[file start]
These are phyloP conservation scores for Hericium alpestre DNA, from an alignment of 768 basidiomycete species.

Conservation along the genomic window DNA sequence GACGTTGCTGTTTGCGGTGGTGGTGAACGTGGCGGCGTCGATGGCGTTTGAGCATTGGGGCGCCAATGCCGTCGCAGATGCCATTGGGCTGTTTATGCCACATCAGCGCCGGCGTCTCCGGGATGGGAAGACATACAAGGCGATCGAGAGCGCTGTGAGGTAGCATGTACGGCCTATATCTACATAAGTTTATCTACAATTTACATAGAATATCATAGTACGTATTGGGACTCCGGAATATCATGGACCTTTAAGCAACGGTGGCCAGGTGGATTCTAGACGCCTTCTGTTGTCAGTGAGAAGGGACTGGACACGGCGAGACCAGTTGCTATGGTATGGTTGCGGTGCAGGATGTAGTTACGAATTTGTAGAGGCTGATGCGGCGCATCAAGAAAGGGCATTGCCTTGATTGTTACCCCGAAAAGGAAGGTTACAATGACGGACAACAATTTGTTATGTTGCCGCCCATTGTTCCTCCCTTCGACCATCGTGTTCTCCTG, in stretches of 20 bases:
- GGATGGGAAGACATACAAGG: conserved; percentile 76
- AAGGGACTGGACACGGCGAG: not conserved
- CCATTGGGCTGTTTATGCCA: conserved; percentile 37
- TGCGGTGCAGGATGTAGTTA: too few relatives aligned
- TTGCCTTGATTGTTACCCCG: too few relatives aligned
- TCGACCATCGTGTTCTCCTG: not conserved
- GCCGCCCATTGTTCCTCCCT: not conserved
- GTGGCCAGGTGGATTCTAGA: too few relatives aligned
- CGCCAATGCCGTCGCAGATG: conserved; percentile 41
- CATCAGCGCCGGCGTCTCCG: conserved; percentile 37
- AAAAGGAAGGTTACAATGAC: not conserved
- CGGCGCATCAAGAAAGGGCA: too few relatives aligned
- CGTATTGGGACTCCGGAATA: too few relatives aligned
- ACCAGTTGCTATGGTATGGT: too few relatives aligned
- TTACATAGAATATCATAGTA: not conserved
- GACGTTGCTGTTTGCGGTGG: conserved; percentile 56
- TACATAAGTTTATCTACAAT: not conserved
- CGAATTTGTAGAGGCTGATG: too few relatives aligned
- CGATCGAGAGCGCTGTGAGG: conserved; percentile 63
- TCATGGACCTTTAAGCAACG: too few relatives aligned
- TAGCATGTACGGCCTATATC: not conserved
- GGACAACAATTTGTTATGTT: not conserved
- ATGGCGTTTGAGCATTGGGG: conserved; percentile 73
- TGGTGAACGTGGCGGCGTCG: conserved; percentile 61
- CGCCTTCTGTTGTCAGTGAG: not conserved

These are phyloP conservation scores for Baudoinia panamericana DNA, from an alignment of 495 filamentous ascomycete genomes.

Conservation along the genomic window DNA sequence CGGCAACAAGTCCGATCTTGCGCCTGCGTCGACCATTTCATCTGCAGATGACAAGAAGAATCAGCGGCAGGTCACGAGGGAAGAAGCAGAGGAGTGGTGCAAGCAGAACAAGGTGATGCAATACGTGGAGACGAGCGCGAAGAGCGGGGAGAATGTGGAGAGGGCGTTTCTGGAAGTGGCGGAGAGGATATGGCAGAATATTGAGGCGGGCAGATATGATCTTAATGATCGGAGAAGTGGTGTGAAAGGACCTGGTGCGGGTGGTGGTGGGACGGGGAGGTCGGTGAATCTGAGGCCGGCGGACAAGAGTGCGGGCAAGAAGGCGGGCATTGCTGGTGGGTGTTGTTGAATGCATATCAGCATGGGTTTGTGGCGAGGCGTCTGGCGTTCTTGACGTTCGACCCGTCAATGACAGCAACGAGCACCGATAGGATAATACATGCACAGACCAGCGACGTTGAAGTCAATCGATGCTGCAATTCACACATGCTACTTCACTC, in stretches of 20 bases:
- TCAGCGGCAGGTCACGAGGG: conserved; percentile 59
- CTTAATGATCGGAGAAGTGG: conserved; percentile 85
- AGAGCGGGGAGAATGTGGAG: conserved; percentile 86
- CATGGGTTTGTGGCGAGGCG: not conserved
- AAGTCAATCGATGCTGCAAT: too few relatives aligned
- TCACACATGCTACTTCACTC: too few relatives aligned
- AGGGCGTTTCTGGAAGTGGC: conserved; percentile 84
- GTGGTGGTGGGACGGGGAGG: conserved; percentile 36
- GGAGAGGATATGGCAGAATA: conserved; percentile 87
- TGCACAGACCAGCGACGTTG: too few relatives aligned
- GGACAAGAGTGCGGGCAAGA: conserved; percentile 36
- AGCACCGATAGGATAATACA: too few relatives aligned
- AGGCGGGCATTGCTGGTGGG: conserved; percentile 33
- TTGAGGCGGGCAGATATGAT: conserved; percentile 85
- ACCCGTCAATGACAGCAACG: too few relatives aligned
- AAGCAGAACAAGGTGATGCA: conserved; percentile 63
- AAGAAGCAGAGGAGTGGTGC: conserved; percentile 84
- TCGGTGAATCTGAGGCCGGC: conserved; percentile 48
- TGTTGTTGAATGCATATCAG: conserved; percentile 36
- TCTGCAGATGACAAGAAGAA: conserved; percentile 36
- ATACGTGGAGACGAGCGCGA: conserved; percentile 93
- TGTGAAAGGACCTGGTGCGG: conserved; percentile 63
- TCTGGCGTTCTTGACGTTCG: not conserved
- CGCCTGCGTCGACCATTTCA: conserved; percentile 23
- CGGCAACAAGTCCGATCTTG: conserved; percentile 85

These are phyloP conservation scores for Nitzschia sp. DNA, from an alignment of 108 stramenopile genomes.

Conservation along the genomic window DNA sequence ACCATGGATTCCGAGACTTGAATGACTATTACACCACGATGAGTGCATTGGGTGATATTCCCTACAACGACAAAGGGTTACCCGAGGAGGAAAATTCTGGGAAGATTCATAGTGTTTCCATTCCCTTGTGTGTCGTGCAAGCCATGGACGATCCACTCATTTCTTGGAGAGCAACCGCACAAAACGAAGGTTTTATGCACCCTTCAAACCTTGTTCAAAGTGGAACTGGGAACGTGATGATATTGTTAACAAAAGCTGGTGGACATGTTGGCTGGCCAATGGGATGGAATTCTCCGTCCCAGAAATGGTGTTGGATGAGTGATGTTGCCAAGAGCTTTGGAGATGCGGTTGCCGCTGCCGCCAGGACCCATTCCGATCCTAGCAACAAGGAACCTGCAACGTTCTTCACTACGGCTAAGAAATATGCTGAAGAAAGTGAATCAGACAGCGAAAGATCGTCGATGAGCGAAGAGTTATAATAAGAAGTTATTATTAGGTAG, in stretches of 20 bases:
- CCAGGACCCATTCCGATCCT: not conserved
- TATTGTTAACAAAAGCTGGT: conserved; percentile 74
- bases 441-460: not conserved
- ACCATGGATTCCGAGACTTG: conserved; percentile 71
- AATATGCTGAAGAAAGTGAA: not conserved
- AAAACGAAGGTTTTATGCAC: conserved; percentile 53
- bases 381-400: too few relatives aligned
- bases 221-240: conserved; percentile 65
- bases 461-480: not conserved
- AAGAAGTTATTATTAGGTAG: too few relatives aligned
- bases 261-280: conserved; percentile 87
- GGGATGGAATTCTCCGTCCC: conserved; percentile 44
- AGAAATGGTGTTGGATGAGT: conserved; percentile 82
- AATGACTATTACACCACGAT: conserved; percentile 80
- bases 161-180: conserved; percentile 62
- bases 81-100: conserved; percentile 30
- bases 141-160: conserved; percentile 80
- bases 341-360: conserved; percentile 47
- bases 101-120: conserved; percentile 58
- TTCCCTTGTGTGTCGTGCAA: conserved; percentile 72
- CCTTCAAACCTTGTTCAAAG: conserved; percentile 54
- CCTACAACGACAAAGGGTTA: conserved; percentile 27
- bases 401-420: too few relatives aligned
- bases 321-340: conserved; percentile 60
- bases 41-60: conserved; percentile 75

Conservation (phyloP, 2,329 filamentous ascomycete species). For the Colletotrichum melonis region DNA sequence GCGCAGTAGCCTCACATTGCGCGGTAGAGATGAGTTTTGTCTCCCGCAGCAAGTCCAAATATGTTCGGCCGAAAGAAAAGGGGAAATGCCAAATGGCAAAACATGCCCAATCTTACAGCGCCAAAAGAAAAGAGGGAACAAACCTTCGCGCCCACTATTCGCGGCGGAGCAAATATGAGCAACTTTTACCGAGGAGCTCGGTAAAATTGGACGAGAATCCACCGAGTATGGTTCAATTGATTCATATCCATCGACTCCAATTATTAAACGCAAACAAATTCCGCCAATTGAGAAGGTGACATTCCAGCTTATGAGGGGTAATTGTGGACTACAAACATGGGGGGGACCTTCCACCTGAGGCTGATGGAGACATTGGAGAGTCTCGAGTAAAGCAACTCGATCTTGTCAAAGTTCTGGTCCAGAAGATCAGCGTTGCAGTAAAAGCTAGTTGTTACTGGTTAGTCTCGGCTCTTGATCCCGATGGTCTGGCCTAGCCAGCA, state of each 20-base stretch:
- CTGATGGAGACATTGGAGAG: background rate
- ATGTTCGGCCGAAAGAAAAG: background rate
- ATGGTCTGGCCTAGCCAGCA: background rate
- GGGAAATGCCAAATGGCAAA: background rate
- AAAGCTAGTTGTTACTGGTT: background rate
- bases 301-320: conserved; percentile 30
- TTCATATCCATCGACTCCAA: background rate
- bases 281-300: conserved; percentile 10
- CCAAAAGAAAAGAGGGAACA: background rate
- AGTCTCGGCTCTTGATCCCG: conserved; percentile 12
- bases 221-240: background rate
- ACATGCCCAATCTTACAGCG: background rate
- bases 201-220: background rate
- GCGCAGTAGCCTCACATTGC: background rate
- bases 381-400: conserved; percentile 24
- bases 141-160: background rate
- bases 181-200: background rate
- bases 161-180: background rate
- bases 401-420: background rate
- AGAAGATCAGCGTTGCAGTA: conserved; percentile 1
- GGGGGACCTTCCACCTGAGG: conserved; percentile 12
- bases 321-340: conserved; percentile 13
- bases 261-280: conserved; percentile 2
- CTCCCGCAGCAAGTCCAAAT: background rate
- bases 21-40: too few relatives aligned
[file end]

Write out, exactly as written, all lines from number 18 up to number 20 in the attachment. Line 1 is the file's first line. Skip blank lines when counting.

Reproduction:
- GACGTTGCTGTTTGCGGTGG: conserved; percentile 56
- TACATAAGTTTATCTACAAT: not conserved
- CGAATTTGTAGAGGCTGATG: too few relatives aligned